The function matches foreign key field C, of cluster cursor cs with the key of parameter T to find corresponding records in table T. Add an F field represented by x, which is T’s field expression, to cs and return the original cluster cursor. ordinal number.

 

K can be omitted or represented by #. When omitted, K is T’s key by default; when written as #, K is the ordinal number of a record of table T, which means foreign key numberization. Simply put, primary key values of the dimension table are natural numbers starting from 1, which are row numbers corresponding to table records. In this case, we can directly locate dimension table records according to key values by row numbers. This helps speed up association with the dimension table and increase performance.

 

If there is an F field in cs, just modify the existing field of ch. Use the latest time calculated through now() when time key value is not specified.

 

It supports the multicursor.

Option:

@c

With a distributed cluster table, the operation won’t involve a cross-node reference but it assumes that the referenced records are local

Parameter:

cs

A cursor/multicursor/cluster cursor

C

cs’s foreign key; separate multiple fields in a composite key with the colon

T

A cluster in-memory table

K

T’s key

x

T’s field expression

F

Name of T’s field expression

Return value:

Cursor

Example:

 

A

 

1

[192.168.18.143:8281]

 

2

=file("emp_1.ctx":[2], A1)

 

3

=A2.open()

 

4

=A3.cursor()

A cluster cursor.

5

[192.168.0.110:8281]

 

6

=file("PERFORMANCE.ctx":[1],A5)

 

7

=A6. open ()

 

8

=A7.cursor()

 

9

=A8.memory()

A cluster in-memory table.

10

=A4.join(EID,A9:EMPLOYEEID, BONUS*12:total)

Match EID field of A4’s cluster cursor with the key field EMPLOYEEID of A9’s cluster in-memory table, make the value of calculating expression BONUS*12 over the memory table’s total field and join it up with the cluster cursor, and return the cluster cursor.

11

=A10.fetch()

Fetch data from A10’s cursor.

T.join()

Description:

Define a computation of foreign-key-style join on a pseudo table and return a new pseudo table.

Syntax:

T.join(C:.,A:K,x:F,…; …;…)

Note:

The function defines a computation on pseudo table T, which will match its field C with the key of table sequence/record sequence A, compute expression x on each of the corresponding records, make the computing results values of field F to join with T, and return a new pseudo table.

 

K can be omitted or represented by #. When omitted, K is A’s key by default; when written as #, K is the ordinal number of a record of table A, which means foreign key numberization. Simply put, primary key values of the dimension table are natural numbers starting from 1, which are row numbers corresponding to table records. In this case, we can directly locate dimension table records according to key values by row numbers. This helps speed up association with the dimension table and further increase performance.

 

If there is an F field in T, just modify the existing field of A. Use the latest time calculated through now() when time key value is not specified.

Option:

@i

Delete a record with a non-matching foreign key value; by default, a non-matching record will be represented by null

@o(Fi; C:.,T:K,x:F,…; …;…)

Use the record as the value of F field to generate a new record

@d

When parameters x:F are absent, delete whole records matching the foreign key and perform the filtering operation only over pseudo table T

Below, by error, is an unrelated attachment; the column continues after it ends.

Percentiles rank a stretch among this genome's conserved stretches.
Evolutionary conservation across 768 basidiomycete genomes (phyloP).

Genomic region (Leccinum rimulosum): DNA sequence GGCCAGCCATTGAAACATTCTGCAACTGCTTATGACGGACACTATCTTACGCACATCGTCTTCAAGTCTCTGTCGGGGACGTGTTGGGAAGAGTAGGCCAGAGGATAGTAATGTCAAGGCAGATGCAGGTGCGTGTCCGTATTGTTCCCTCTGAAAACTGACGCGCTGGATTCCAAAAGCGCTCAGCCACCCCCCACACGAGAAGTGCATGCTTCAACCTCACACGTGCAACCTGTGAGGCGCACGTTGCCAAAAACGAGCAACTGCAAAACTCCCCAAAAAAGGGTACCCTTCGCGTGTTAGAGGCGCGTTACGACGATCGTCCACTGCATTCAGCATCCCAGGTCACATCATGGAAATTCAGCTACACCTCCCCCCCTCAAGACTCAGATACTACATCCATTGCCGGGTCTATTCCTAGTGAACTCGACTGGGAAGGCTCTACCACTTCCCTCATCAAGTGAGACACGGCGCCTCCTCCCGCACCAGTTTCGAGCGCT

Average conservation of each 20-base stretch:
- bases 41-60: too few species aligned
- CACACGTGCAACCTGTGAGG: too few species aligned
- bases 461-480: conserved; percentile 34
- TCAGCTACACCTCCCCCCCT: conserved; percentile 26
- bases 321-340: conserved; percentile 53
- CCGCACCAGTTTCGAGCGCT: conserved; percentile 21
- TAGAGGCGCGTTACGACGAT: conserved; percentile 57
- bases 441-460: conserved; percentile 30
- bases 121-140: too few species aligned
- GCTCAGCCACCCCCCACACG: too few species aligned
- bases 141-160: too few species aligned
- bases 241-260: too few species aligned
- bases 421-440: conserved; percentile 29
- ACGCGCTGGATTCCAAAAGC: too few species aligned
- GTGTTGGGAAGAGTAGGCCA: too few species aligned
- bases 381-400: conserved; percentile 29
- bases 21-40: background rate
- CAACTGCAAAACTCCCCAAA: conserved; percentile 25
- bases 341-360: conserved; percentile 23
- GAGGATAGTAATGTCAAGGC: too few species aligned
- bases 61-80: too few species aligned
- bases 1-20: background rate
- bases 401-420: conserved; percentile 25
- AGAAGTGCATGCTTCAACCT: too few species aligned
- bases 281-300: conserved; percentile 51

@m

Enable a merge join when T is ordered by C and A is ordered by K

Parameter:

T

A pseudo table

C

T’s foreign key; separate multiple fields in a composite key with the colon

A

Table sequence/record sequence

K

A’s key

x

A’s field expression

F

Field name in expression x

Return value:

Pseudo table

Example:

 

A

B

 

1

=create(file).record(["cities.ctx"])

 

Below is content of composite table cities.ctx:

2

=pseudo(A1)

 

Generate a pseudo table from the composite table.

3

=connect("demo").query("SELECT * FROM STATECAPITAL where STATEID<30").keys(STATEID)

 

Below is content of STATECAPITAL:

4

=A2.join(STATEID,A3,CAPITAL)

=A4.cursor().fetch()

Execute expression in A4. Define a computation on A2’s pseudo table, which will associate A2’s pseudo table CITIES and A3’s STATECAPITAL table through the foreign key, during which default parameter K is STATEID, the key of STATECAPTITAL, and add STATECAPITAL’s CAPITAL field to CITIES to generate a new pseudo table.

Execute expression in B4: fetch data from A4’s pseudo table while executing the computation defined in A4 on A2’s pseudo table, and return the following table:

5

=A2.join(STATEID,A3:#,CAPITAL)

=A5.import()

Execute expression in A5. Define a computation on A2’s pseudo table; as STATEID field values are natural numbers starting from 1, which correspond to ordinarl numbers of records in STATECPATITAL table, parameter K is written as # to use those ordinal numbers in order to increae efficiency;

Execute expression in B5 and return same result as B4.

6

=A2.join@i(STATEID,A3,CAPITAL)

=A6.import()

@i option enables deleting records with non-matching foreign key values – write them as nulls if there isn’t the option – and execute B6 and return the following table:

7

=A2.join@i(STATEID,A3)

=A7.import()

@i option enables filtering CITIES table only when parameters x:F are absent; execute B7 and return the following table:

8

=A2.join@d(STATEID,A3)

=A8.import()

With @d option and when parameters x:F are absent, delete records where foreign key values are matching and perform filtering only on pseduo table CITIES; execute B8 and return the following table:

9

=A2.join(STATEID,A3,abc)

=A9.import()

Write records where values of parameter x cannot be found in A2 as nulls; execute B9 and return the following table:

10

=A2.join@o(cities;STATEID,A3,CAPITAL)

=A10.import()

@o option enables to take the whole orignal record as a cities value to generate a new record; this is equivalent to an expression where parameter x is ~; execute B10 and return the following table:

11

=A2.join(STATEID,A3,CAPITAL:NAME)

=A11.import()

Modify the existing fields when NAME field already exists in CITIES table; execute B11 and return the following table: